Front fork rebuild
- Worn and leaking fork seal.
- damaged bush causing scoring to chrome
- Pitting, scratches or damage to chrome
- Fork seal (oil seal): 41mm X 54mm X 11mm
- Dust seal: 41mm X 54mm
Note: Only use genuine honda seals,
Even reasonable quality pattern seals don't work properly.
One fork seal + one dust seal: Honda P/N: 51490-MN8-305
The fork tube bushing is also known as: Lower bush, inner bush, black teflon on outside.
The slider bushing is also known as: Upper bush, outter bush, black teflon on inside.
If only one fork leg is leaking and the other
leg was recently done and is in good condition then
I would only repair the leaking leg, hopefully you
will avoid a few complications this way.
Note: It is important to keep both fork legs the same,
If you overhaul one leg you should change the oil in the
other leg to ensure that the same type of oil is in each leg,
also, ensure the oil level (air gap) is the same in each leg.
Tools & parts.
- You will need:
- New seals
- In my opinion you should also replace the upper bush.
- You might need:
- One 6 mm copper washer for each leg
- One 8 mm copper washer for each leg
- M8 x 21 mm socket bolts with low profile heads.
- Seal driver that will work on 41mm fork tubes.
Note: To make your own seal driver see "Foot note 5".
- Socket and rachet for fork tube caps.
- 6mm, long reach, HEX key (allen key).
- Flat head type screwdriver.
- One liter of 10W Fork oil.
- Some other common tools.
- Clean rags.
- Loosen the fork tube caps while the tubes are still clamped
onto the yokes(triple clamps) but don't remove them yet.
- Loosen the front wheel axle bolt.
- Lift the front wheel off the ground.
- Swing the front brake caliper off the disk and then
remove the front wheel.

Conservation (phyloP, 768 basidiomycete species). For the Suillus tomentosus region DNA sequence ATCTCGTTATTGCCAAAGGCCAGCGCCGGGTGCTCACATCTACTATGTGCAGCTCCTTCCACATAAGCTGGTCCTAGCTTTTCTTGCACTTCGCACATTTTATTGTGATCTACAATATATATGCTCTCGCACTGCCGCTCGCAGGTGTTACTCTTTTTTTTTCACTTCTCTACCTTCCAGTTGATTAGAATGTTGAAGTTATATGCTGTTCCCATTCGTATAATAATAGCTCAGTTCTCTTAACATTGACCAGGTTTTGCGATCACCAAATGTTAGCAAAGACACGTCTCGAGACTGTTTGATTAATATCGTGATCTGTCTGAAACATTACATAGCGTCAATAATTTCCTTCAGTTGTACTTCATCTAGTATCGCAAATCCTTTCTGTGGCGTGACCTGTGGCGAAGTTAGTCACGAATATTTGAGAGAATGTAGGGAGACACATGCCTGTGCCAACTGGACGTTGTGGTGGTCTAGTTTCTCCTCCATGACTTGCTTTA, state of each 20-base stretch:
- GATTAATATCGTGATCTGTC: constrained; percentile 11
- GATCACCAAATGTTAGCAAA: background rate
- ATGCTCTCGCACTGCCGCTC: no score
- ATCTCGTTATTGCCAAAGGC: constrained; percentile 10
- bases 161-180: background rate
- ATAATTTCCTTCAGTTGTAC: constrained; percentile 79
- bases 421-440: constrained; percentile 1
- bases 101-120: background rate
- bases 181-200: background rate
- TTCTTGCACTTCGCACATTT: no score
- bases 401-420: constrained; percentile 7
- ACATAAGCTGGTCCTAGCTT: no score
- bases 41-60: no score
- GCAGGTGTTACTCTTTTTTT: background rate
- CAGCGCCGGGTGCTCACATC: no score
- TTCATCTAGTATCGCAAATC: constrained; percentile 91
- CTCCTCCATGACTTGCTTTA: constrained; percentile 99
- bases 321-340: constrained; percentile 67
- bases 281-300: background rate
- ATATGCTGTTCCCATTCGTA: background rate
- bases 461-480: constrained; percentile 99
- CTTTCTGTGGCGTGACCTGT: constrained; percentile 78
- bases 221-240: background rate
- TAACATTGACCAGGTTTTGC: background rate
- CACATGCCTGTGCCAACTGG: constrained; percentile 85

Note: Do not hang the caliper off the hose or twist the hose.
- Fully loosen the handle bar pinch bolts.
- Loosen the yoke clamps.
Note: Do not allow the fork legs to fall out.
- Remove the circlips on the very top of the fork
- Remove the fork legs from the yokes.
Note: Do not allow the switch gear wires or brake hose
to become strained.
- Place the bottom of the fork leg in a tray.
- Remove the oil drain bolts and their 6mm copper
washers and pump the fork leg to remove all the oil.
- Wrap the slider in a towel and place it in a vice.
Note: Tightening the vice on the slider will damage it.
- Remove the tube cap.
Note: the fork tube caps are under spring load.
Note: the caps have aluminium threads which are easy
- Remove the spacer, the spring seat and the spring.
- At the bottom of the fork leg there is a M8 bolt
witch takes a 6mm allen key, Remove this bolt.
Note: The damper piston inside the fork leg may fall out
when this bolt is removed.
- Remove the piston by tilting the fork leg to
allow it to fall out.
- Use a flat screw driver to lift off the dust seal
and then take it off the tube.
- Remove the stop ring that holds the fork seal
- Pull the fork tube out of the slider until the
lower bush contacts the upper bush, then lightly
tap the lower bush against the upper bush until the
fork seal is diven out
Note: Make sure the stop ring is removed before you
Note: 3 or 4 light taps should drive out the seal.
Note: If the upper bush and fork seal are difficult
to remove read "Foot note 1".
- Remove the fork tube from the slider.
- Remove oil lock piece, or if it is stuck in place
inside the bottom of the slider just leave it in place.
The buhsings are split steel bushings.
On the sliding side they have a layer of copper on
top of the steel, and a layer of teflon fabric over the bronze.
In my opinion you should replace the upper bush because the impacting on it
when driving out the fork seal can damage it resulting in scoring to the
chrome on the fork tube later.
- The sliding surface of the bushs are covered in
black Teflon, if most of the black Teflon is worn off
then the bush should be replaced.
- Replace bush if it has deep scores on it.
- Replace bush if it has any other sign of damage
- Replace bushes if you had to tap hard to drive
out the fork seal from the slider.
- Replace upper bush if there are straight vertical